The Daytona Beach News-Journal | by Cassidy Alexander | August 20, 2020
The Volusia County school district and the teachers union are at a stalemate in negotiations over work conditions during the coronavirus pandemic. Unable to reach an agreement after more than 40 hours of bargaining, the union announced Tuesday it’s declaring an impasse.
The union alleges that the district has refused to commit to following guidelines from the Centers for Disease Control and Prevention and is stalling; but the district believes its offers have been fair.
Among the district’s offers: Five extra days of paid administrative leave per employee, at a cost of $1 million; guarantees that software and equipment for Volusia LIVE and personal protective equipment will be provided by the district; virtual Open Houses; the commitment that elementary school Volusia Live teachers will not be required to teach Volusia Live and in-person students at the same time; the commitment to look into setting up dedicated Volusia Live teachers at the secondary level; and a retirement incentive for employees of 17% of their annual salary.
One of the union’s most central asks is that the contract follows guidelines from the CDC, while the district is offering to align the contract with its reopening plans and protocols.
“We want somebody that has credentials in healthcare or science to make the decision of how we will reopen our schools,” summarized VUE President Elizabeth Albert.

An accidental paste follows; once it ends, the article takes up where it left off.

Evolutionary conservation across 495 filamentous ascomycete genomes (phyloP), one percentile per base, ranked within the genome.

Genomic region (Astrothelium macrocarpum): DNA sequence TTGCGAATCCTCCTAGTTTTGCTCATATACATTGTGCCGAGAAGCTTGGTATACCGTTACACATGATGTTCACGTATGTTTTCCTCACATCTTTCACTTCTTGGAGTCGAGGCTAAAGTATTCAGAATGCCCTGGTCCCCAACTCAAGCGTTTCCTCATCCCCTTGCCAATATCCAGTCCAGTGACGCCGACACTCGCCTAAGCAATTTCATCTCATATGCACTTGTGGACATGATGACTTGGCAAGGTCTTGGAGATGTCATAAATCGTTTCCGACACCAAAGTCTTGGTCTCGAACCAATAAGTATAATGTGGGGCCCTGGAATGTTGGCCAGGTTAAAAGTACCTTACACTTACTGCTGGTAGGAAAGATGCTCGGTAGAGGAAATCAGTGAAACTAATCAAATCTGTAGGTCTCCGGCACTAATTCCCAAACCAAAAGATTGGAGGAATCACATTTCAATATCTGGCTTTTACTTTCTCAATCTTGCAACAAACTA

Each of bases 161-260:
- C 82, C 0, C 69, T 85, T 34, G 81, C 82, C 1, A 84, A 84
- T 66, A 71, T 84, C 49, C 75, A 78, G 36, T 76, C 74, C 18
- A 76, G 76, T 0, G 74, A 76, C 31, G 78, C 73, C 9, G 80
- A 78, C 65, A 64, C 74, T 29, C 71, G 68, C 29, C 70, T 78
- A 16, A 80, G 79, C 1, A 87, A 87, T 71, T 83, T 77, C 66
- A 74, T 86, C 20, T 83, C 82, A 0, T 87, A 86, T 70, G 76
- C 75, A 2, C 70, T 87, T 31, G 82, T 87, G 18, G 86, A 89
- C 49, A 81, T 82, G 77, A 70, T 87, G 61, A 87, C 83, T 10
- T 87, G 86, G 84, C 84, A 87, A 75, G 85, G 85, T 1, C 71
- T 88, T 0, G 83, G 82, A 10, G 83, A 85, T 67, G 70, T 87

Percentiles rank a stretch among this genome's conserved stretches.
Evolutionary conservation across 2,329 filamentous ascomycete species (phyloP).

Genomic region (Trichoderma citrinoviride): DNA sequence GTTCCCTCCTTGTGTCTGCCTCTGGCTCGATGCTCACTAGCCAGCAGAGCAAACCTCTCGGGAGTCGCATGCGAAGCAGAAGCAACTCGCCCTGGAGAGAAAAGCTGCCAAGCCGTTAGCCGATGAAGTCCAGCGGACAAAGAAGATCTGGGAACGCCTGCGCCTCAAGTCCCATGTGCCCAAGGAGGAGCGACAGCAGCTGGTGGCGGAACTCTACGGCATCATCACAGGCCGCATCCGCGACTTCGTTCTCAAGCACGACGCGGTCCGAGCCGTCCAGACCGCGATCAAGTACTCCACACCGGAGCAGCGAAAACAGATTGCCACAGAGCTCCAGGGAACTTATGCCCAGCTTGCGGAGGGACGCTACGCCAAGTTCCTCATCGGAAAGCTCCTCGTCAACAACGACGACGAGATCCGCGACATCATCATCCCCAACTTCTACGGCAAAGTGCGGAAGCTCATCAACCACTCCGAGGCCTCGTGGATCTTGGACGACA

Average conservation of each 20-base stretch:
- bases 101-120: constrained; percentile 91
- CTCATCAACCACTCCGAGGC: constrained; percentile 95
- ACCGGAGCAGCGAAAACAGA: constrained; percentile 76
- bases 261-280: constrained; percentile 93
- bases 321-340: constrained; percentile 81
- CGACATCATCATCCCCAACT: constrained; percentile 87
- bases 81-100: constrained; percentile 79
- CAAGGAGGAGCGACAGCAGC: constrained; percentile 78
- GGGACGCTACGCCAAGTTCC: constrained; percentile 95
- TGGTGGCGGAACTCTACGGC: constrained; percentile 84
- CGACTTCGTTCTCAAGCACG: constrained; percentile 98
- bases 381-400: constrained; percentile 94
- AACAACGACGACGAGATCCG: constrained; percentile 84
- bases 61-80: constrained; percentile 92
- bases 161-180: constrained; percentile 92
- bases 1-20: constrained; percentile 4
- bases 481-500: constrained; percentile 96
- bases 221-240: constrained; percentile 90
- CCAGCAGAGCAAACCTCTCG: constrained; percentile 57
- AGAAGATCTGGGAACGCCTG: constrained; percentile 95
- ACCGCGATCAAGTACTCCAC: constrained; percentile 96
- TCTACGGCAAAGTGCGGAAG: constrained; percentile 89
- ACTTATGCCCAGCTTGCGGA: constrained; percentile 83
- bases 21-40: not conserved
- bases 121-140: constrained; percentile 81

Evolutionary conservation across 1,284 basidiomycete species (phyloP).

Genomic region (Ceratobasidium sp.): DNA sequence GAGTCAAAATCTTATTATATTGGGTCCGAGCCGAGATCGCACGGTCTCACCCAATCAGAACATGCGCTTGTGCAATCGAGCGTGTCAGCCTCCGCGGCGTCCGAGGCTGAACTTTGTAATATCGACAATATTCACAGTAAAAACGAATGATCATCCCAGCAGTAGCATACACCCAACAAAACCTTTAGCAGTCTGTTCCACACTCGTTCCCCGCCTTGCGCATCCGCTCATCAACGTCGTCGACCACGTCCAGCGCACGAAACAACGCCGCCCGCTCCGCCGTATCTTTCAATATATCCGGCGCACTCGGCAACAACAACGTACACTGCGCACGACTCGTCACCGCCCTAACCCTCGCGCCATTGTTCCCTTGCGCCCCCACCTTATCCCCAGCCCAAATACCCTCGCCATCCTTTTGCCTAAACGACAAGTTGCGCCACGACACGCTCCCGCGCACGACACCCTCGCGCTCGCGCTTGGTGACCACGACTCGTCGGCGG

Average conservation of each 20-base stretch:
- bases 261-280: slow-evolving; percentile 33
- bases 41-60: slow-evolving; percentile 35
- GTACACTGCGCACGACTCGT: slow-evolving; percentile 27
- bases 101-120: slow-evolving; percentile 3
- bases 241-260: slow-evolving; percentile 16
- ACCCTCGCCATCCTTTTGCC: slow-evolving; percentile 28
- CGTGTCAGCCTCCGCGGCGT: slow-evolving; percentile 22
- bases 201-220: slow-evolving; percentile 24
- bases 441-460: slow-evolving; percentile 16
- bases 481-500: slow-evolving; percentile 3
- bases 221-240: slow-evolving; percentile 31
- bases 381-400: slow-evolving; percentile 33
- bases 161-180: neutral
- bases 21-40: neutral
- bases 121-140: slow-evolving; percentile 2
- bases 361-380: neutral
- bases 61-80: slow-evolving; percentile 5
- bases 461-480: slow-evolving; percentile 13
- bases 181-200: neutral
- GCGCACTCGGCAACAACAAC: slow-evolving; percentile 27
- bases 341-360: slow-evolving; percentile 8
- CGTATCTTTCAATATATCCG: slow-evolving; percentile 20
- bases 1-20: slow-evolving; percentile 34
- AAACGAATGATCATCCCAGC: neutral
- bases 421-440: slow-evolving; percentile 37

One example of where the union sees a disconnect: Volusia County Department of Health Administrator Patricia Boswell suggested that schools implement social distancing. But the district determined that would not be possible, and instead went with a mask requirement on campuses. (Flagler County did the same.) Additionally the union fields complaints regularly about staff members and administrators who don’t wear masks, even though it’s required by a district policy.
The declaration of an impasse triggers a legal process that would typically begin with mediation. But the union has asked to skip that process and leave the decision on the contract to the School Board, in the interest of time.
If the two entities are unable to reach an agreement on COVID-related contract items before the school year begins, any issues that arise that are not covered in the contract will be dealt with through the formal and often time-consuming grievance process.
Negotiations continue as another conflict plays out at the state level: A judge ruled in favor of the state teachers union in its lawsuit alleging it is unconstitutional — and dangerous — for state officials to require schools open in August. However, state officials have already appealed the decision, extending the saga as schools around the state open during the pandemic.
School begins Monday in Volusia County.